¿Reconocerá el Reino Unido el daño que el Brexit puede causar a sus vecinos más próximos?
Hay muy pocas señales de que quieran reconocer el daño, o que les importe lo más mínimo. En lo único que piensan es en sí mismos y en “recuperar el control”. El Brexit es un proceso más “psicológico” que económico, sobre el papel de Inglaterra en el mundo. No olvidemos que el Reino Unido es una idea puesta en marcha para asegurar y preservar los intereses estratégicos y militares de Inglaterra.
¿Qué sectores de la economía irlandesa se verían afectados por el Brexit?
El sector manufacturero sobre todo: las mercancías que no pueden ser transportadas fácilmente por avión para evitar el Reino Unido. Y también la producción de carne y de lana. La agricultura sufriría mucho si tenemos normas distintas en el norte y en el sur. El sector energético lo notará también.
¿Piensa que el Brexit puede en última instancia dar impulso a la unificación de Irlanda?
El principal obstáculo a la unificación es la hostilidad por una parte muy importante de la población en Irlanda del Norte. Las actividades en el pasado del IRA y el papel que juega ahora Sinn Féin refuerza esa falta de voluntad. Tampoco creo que la población en la República de Irlanda esté dispuesta a aceptar el peso de forzar a un millón de personas a integrarse contra su voluntad en una Irlanda unida. El coste no sería solo económico, sino en términos de sociales y de sectarismo. Por supuesto que habría mucho menos problemas si ese millón de personas cambiara de opinión, pero hay pocas señales de que eso sea posible.


I have just finished reading “First Confession, A Sort of Memoir” by Chris Patten, which is published by Allen Lane.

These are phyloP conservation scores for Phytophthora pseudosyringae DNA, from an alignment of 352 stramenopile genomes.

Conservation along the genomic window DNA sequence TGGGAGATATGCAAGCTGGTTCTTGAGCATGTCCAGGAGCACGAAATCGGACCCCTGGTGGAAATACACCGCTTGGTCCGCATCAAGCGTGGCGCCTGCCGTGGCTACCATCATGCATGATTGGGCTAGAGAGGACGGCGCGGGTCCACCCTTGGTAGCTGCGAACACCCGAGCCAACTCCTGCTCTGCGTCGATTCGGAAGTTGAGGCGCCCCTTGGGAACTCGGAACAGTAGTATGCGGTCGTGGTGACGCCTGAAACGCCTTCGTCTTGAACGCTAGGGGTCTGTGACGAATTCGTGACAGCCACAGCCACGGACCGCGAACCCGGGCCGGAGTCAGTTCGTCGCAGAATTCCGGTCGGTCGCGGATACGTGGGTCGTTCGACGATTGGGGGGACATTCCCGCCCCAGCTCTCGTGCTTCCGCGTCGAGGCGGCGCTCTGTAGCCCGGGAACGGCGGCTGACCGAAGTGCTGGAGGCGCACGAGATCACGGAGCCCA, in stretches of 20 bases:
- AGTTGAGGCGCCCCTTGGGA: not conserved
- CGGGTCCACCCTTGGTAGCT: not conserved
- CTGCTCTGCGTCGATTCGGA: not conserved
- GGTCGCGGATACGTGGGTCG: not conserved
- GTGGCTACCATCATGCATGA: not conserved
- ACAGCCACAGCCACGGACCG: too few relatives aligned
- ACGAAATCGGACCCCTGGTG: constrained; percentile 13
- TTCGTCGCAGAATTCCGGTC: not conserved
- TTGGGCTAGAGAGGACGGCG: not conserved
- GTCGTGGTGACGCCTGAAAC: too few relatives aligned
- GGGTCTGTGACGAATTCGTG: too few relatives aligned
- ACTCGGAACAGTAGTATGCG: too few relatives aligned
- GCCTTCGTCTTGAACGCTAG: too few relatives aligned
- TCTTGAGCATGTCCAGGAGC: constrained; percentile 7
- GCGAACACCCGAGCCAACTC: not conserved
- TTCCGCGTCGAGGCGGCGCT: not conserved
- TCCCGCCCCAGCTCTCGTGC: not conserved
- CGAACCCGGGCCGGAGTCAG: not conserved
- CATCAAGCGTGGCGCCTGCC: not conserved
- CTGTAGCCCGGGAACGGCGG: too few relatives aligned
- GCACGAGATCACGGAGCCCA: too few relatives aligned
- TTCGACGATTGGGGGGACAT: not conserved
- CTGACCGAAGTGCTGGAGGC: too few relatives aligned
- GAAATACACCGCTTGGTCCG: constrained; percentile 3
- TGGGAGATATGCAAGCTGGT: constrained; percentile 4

Chris was a Minister in Margaret Thatcher’s and John Major’s governments, and was the Director of Elections for his Party in the 1992 General Election, when the Conservative Party under John Major won an unexpected victory. But Patten himself lost his seat in Bath in the same election.

Patten writes in an easy conversational style.

I particularly liked his description of his childhood, his parents, and his school years. He received his secondary education in St Benedict’s in Ealing, from which he won a scholarship to Oxford.

His father’s family came from County Roscommon shortly after the Famine, and Chris Patten, to this day, identifies strongly with his Irish and Catholic roots. His childhood was a happy one and his love for his parents shines through in this book, as does his devotion to his wife and his daughters.

Chris Patten is comfortable in his identity, and sees no need to bolster it by any form of hostility to people with a different identity. Unfortunately the Brexit vote shows that not every English person is at ease to the same degree.

He is a political conservative in the sense that he is uneasy with grand theories and overarching generalisations, whether of the left, or of the right.